India and US: Nanny furor highlights ugly things about both sides

The US-India relationship is historically young. Now that we are over the infatuation stage, we should absorb what the other is saying and admit that there are real differences in worldview between us.

Krishnendu Halder
A member of the Student Federation of India shared a poster while shouting slogans during a protest outside the US consulate office in the southern Indian city of Hyderabad December 19, 2013.

In happier times just a few years ago, US and Indian leaders trumpeted the shared cultural values between the world’s oldest and the world’s largest democracies. It’s instructive that in a matter of a few days, we are at each other’s throats over an incident that is not exactly the Cuban Missile Crisis.

Instead, an Indian diplomat was arrested in New York for allegedly falsifying documents that allowed her to illegally underpay a nanny she brought over from India. During the course of her detention, the Indian diplomat was “fully searched” by police, meaning at least a strip search.

This US-India relationship is historically young. Now that we are over the infatuation stage, we should absorb what the other is saying and admit that there are real differences in worldview between us, and that sometimes these differences highlight ugly things about ourselves.

Thoughts for Americans to consider:

1. Americans are outraged at the way the Indian diplomat illegally exploited her nanny with wages far below New York’s prevailing wage. And then lied about it. But when is the last time Americans were really outraged over US tech companies bringing over Indians on special work visas and – illegally – paying them less than the prevailing wage? And then lying about it. Where are the arrests and strip searches of Silicon Valley CEOs? No one has the high moral ground on cross-border pay.

2. Americans are so busy trying to make the point that it’s standard operating procedure to strip search people after an arrest that we haven’t stopped to think whether that practice makes any sense at all. Set aside for a moment the emotions surrounding respect for diplomats or female modesty: If an arrest is a surprise, and doesn’t revolve around smuggling contraband or a violent crime, what are the chances really that a suspect has dangerous items hidden in her body? Currently there is a lawsuit brought by a US citizen who was strip searched, then cavity searched, then brought to a hospital to observe her bowel movement, all on suspicion she was carrying drugs. She wasn’t. This is the stuff of police states.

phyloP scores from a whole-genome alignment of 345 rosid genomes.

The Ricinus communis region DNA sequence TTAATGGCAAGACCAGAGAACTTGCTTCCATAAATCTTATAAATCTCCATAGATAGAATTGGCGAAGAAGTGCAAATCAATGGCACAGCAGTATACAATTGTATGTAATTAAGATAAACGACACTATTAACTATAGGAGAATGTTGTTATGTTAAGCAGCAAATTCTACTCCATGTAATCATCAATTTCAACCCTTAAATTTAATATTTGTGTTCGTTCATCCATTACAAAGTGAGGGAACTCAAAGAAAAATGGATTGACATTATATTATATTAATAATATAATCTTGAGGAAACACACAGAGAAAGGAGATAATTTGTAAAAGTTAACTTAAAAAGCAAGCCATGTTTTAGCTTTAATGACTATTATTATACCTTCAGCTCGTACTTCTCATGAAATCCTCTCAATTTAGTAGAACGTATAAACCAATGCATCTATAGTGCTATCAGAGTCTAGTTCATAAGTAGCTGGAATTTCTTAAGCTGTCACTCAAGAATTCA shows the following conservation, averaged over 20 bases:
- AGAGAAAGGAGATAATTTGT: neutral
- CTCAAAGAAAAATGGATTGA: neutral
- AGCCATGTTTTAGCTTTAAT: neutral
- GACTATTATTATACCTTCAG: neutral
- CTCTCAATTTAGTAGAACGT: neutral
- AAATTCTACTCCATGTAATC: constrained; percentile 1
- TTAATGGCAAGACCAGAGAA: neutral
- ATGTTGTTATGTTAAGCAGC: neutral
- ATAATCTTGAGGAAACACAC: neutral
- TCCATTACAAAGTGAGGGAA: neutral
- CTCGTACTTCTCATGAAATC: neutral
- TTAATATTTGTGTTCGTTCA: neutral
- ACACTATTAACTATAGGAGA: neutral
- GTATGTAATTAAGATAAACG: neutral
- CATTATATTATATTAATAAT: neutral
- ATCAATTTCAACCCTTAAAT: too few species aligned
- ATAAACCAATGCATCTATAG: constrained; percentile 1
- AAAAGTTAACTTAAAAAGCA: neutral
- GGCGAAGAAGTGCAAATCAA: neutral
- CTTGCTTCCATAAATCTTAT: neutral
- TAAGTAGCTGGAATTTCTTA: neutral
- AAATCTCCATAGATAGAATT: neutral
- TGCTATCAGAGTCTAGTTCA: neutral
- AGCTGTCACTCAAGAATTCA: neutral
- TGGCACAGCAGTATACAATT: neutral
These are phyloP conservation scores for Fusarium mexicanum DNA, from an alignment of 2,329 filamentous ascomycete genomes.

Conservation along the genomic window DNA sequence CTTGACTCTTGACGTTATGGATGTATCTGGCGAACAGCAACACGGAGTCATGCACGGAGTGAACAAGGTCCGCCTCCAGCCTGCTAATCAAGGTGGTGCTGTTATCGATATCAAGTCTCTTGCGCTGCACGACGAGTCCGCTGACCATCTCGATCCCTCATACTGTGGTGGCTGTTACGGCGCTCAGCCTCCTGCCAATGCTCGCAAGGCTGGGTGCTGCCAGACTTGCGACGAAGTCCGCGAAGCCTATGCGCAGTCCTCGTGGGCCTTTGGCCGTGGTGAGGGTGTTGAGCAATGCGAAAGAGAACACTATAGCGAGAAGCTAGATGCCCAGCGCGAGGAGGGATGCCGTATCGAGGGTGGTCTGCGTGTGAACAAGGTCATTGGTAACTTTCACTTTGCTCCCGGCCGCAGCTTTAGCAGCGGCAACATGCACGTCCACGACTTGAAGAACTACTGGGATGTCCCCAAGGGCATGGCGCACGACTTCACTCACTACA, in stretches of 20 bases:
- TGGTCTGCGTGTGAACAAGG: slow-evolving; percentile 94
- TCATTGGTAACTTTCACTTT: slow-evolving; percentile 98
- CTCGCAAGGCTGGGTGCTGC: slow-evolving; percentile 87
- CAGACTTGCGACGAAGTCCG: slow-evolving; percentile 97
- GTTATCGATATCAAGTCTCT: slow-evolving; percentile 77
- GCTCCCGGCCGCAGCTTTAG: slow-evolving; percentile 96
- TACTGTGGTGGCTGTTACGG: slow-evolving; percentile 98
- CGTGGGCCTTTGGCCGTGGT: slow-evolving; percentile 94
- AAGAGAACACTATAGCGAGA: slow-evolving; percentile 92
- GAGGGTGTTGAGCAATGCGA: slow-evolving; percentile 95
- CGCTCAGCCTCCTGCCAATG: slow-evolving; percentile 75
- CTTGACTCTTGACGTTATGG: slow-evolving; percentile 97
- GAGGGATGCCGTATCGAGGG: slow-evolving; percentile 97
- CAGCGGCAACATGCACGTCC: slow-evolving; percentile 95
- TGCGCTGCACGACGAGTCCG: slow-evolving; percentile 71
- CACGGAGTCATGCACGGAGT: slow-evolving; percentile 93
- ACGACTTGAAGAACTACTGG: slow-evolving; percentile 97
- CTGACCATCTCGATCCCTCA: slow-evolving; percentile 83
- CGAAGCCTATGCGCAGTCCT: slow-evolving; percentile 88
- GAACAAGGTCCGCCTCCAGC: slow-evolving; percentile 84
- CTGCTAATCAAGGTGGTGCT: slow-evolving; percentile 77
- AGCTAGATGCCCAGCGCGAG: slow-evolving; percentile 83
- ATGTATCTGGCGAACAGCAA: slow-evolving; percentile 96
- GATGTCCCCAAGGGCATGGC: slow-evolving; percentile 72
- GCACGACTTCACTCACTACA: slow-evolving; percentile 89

3. Try remaining consistent while arguing the US position on the Vienna Convention over Raymond Davis, the CIA contractor arrested in Pakistan, and the US position on Vienna protocols over the Indian diplomat. Maybe it can be done, but I haven’t heard it yet. Americans try to portray themselves as automatons before the law, as if the law often isn’t a matter of human interpretation where bias creeps in.

Thoughts for Indians to consider:

1. Picking this battle will not make the US respect India, in fact it is eroding the country’s credibility fast. The US is currently one of the biggest champions of an expanded role for India on the world stage. Americans start to reconsider that when it appears (to them) that New Delhi is more concerned with defending elite privilege than the country’s strategic big picture. Does India even have a collective sense of national interest? A common refrain making the rounds is that the US would never treat Russian or Chinese officials this way. To make the US more wary of crossing India, as some commentators there want, would require flashing some willingness to use hard power. Maybe that would win "respect" of a sort, but the relationship would come to resemble something more like that of the US and Russia.

2. India has an unacknowledged human rights problem surrounding its domestic workforce. Domestic workers have few real protections and exploitation runs rampant in the form of long hours, low pay, subhuman accommodations, physical/sexual abuse, and the lack of a fair system of dispute resolution. India needs labor laws to set some minimum standards, and to begin to move more people out of poverty. But the system is awfully convenient for a lot of people the way it is.

3. The removal of security infrastructure around the US embassy was the action of an enemy, not an angry friend. American officials are unlikely to make a big public stink about this for safety reasons. But it will be remembered as a reckless move. We should be able to disagree with each other without jeopardizing life and limb.

Math help for journalists:

1. The minimum wage in New York is $7.25/hour. At 40 hours/week, with roughly 4.3 weeks in a month, that equals $1,247/month, not $4,500/month. This mistake is all over Indian media and even in US outlets.

2. The legal obligation is for the nanny to be paid the prevailing wage, if it is above the minimum wage.According to the NY district attorney, that’s $9.75/hour, or $1,677 a month. If she worked for $573.07 /month as alleged, her per hour rate assuming a 40-hour week would be around $3.33/hour. However, she allegedly was forced to work “many more” hours. That means she was paid less than $3.33 / hour – maybe even less than $3/hour.

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